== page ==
Carlos Boozer has received plenty of criticism since he signed with the Chicago Bulls as a free agent in the summer of 2010, and this past season was certainly no different. But, despite all of that, Boozer was able to maintain his starting position even with Taj Gibson’s dominance.
Pre All-Star Break
Boozer did his best work prior to All-Star weekend. During that time, he appeared in 46 games and and started all of them. The six games Boozer missed during this time period were a result of either a sore right knee or injuries to his left calf.
The veteran power forward averaged 29.9 minutes a game with 14.9 points, 8.7 rebounds and 1.6 assists. Along with that, he also shot 45.4 percent from the field and 77.0 percent on free throws. However, as the season went on, most of Boozer’s work was done in the first and third quarters; the second quarter was a resting period for Boozer while the fourth quarter was typically assigned to Taj Gibson, so Gibson could close out games instead.
Head coach Tom Thibodeau’s preference for Gibson as a closer then led to Boozer speaking out against it in early February.
I think I should be out there, but it’s (Thibodeau’s) choice.
I play. I don’t coach. But honestly, he’s been doing that a lot since I’ve been here, not putting me in in the fourth quarter. Sometimes we win, more times than not we don’t.”
Unfortunately for Boozer, his opinion didn’t change Thibodeau’s mind, and Gibson remained the closer.
Post All-Star Break
Playing two quarters became even more of a standard for Boozer, as he averaged 25.6 minutes per game over the course of the 30 remaining regular season games. As a result, his scoring average took a bit of a hit decreasing to 12.1 points per game; however, his field goal percentage nearly remained the same, increasing only a bit to 46.1 percent.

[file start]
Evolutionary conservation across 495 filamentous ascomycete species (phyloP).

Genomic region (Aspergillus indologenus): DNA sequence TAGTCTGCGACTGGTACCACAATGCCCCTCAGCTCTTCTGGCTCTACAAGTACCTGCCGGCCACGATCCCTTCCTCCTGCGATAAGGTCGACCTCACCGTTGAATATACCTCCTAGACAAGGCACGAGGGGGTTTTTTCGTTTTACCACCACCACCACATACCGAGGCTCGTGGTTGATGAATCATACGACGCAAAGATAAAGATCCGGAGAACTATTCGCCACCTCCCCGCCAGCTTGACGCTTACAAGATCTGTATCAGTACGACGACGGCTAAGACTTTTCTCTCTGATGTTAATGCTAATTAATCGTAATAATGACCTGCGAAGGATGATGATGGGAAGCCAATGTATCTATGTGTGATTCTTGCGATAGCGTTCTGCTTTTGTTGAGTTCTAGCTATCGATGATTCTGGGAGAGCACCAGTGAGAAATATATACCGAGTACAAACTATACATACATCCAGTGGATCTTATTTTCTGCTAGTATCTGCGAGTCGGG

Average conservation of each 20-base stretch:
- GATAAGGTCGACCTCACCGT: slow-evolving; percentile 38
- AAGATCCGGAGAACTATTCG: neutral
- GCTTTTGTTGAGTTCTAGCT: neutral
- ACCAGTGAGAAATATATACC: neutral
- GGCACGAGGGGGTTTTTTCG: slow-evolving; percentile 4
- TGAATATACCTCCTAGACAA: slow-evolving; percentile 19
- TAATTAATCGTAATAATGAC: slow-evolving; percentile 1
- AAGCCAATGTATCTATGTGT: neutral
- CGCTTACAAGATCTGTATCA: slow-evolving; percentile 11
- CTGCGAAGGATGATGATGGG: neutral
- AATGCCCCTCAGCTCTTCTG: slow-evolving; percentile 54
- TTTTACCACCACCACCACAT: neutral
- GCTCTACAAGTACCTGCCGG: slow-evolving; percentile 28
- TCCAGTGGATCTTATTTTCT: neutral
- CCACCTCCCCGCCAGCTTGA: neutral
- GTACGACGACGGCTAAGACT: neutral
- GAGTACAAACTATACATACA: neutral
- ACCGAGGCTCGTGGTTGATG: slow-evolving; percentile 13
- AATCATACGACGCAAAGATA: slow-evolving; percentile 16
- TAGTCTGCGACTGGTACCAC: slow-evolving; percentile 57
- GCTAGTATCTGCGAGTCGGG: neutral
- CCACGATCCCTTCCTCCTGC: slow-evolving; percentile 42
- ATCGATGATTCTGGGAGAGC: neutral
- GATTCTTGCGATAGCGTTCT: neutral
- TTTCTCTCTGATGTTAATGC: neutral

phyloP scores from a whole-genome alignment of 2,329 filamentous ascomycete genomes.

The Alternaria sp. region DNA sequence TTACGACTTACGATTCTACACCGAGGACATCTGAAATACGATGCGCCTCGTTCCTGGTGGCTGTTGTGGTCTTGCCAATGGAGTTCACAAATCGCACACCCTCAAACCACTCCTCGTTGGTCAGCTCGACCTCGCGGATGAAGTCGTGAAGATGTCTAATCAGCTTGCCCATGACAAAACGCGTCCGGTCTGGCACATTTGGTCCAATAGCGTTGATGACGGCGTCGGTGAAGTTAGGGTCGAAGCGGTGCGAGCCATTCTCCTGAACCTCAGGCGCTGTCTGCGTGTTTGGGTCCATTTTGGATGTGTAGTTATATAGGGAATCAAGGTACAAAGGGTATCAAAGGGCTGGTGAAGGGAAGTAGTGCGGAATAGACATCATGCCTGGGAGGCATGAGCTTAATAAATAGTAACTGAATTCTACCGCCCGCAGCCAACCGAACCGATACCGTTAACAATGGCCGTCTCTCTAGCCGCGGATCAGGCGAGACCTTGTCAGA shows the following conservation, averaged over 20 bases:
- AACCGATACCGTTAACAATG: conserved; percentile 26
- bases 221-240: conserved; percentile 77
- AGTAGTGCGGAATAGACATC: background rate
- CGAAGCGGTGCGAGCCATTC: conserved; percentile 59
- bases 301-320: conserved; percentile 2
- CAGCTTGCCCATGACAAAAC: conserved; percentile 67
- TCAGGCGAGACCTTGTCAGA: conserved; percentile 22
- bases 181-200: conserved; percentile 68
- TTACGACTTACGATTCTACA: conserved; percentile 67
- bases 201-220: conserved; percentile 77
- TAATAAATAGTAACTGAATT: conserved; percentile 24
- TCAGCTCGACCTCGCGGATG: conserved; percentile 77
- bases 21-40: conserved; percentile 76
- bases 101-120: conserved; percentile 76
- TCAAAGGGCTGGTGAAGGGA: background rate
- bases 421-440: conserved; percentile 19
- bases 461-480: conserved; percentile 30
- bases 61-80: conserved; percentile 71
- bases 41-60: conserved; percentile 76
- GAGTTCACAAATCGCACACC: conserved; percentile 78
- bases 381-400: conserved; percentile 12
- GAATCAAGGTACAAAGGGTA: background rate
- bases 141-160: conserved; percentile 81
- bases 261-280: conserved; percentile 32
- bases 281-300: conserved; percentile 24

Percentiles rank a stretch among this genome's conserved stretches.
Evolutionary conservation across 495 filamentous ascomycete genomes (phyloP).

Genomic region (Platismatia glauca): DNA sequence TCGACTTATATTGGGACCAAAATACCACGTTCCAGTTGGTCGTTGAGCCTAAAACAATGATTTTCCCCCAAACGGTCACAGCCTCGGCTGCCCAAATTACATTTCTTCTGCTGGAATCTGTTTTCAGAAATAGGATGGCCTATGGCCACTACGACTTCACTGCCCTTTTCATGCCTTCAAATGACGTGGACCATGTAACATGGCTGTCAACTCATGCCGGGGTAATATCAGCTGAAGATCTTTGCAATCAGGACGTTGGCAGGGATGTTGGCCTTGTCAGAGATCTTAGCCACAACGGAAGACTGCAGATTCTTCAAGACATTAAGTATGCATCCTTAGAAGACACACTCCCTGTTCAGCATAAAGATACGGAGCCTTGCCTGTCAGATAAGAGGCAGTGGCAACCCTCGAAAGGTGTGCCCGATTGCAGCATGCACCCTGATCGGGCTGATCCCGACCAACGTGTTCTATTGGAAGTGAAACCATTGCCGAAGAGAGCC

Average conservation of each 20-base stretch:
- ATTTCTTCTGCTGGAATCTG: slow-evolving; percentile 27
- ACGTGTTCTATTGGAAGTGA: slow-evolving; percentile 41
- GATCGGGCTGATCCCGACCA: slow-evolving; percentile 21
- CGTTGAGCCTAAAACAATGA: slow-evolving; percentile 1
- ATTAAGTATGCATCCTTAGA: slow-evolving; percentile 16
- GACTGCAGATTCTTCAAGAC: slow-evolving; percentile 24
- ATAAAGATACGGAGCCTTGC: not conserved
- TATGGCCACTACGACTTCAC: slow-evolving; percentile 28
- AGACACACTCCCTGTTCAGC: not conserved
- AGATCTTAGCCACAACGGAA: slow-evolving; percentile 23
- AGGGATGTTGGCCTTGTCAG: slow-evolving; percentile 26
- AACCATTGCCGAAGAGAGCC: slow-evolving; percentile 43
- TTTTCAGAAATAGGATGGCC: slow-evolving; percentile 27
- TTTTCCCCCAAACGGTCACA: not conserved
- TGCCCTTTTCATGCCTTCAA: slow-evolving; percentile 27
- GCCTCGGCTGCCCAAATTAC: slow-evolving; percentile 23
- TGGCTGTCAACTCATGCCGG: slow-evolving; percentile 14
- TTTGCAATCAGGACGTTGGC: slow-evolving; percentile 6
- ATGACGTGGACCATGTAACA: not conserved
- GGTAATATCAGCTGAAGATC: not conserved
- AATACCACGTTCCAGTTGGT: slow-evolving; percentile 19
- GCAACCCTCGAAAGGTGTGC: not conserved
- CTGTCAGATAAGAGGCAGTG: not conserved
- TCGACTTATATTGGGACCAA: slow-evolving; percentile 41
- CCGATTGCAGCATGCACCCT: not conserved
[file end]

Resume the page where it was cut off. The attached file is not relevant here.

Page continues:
Really, the small decrease in minutes didn’t affect Boozer’s production much. The difference in his scoring average was the biggest change, as his averages for rebounds and assists decreased slightly to 7.8 and 1.5, respectively. His free throw shooting also worsened to 75.9 percent.
Boozer’s role remained the same in the playoffs as well: start the game, play coming out of halftime, but stay on the bench when it’s closing time.
He played and started all five games and averaged 24.2 minutes, His shooting percentage fell further to 42.6 percent, but he was able to better his free throw percentage to 88.9 percent; however, it is worth mentioning that the sample size for his free throws in the postseason is significantly smaller than that of the pre and post All-Star break periods.
To open the season, Boozer started off very strongly by putting up a season-high 31 points in a 107-95 loss to the Miami Heat on Oct. 29. He shot his second best percentage of the season, 72.2 percent off of 13-for-18 from the field, and went 5-for-5 at the charity stripe.
Boozer had his fair share of poor shooting nights, but the one he had in the Bulls’ 102-87 win over the Minnesota Timberwolves on April 9 was certainly one of, if not, the worst ones. He went 3-for-13 from the field in 23:54 to score only six points, one of his lowest scoring games. Along with that, Boozer also only grabbed four boards, had four turnovers, and committed five fouls.
For the regular season as a whole, Boozer played 76 of 82 games and contributed a total of 1,042 points, 632 rebounds, 118 assists, 53 steals and 22 blocks. He was second on the team with 25 double-doubles and finished 13th amongst all power forwards. In terms of the league as a whole, Boozer placed 28th.
He remained a reliable offensive presence, but even that wasn’t all that great. His regular season averages of 13.7 points, 8.3 rebounds and 1.6 assists are the worst numbers he’s put up since he came to Chicago. It’s possible this could be attributed to the decrease in playing time, as his 28.2 minutes per game is the second lowest of his career, but, when examining his field goal percentage, it doesn’t help his case. Boozer shot 45.7 percent during the regular season, and it’s the worst he has ever shot in his 12-year career.
As for Boozer’s defense, it didn’t get any better. In fact, it became so much of a problem that he lost his fourth-quarter playing time. It was his defense, partially, that kept him from closing games, and on a team run by Thibodeau, that’s not going to cut it.
This past season also may have very well been Boozer’s final season in Chicago with the possibility of being amnestied later this offseason. Our editor Ronald Agers even brought back the Legion of Booz to speak about such a possibility earlier this week. Whether or not Boozer will definitely be amnestied is yet to be known, but, either way, he’ll have to improve upon on his lowlight of a season.
Final Grade: C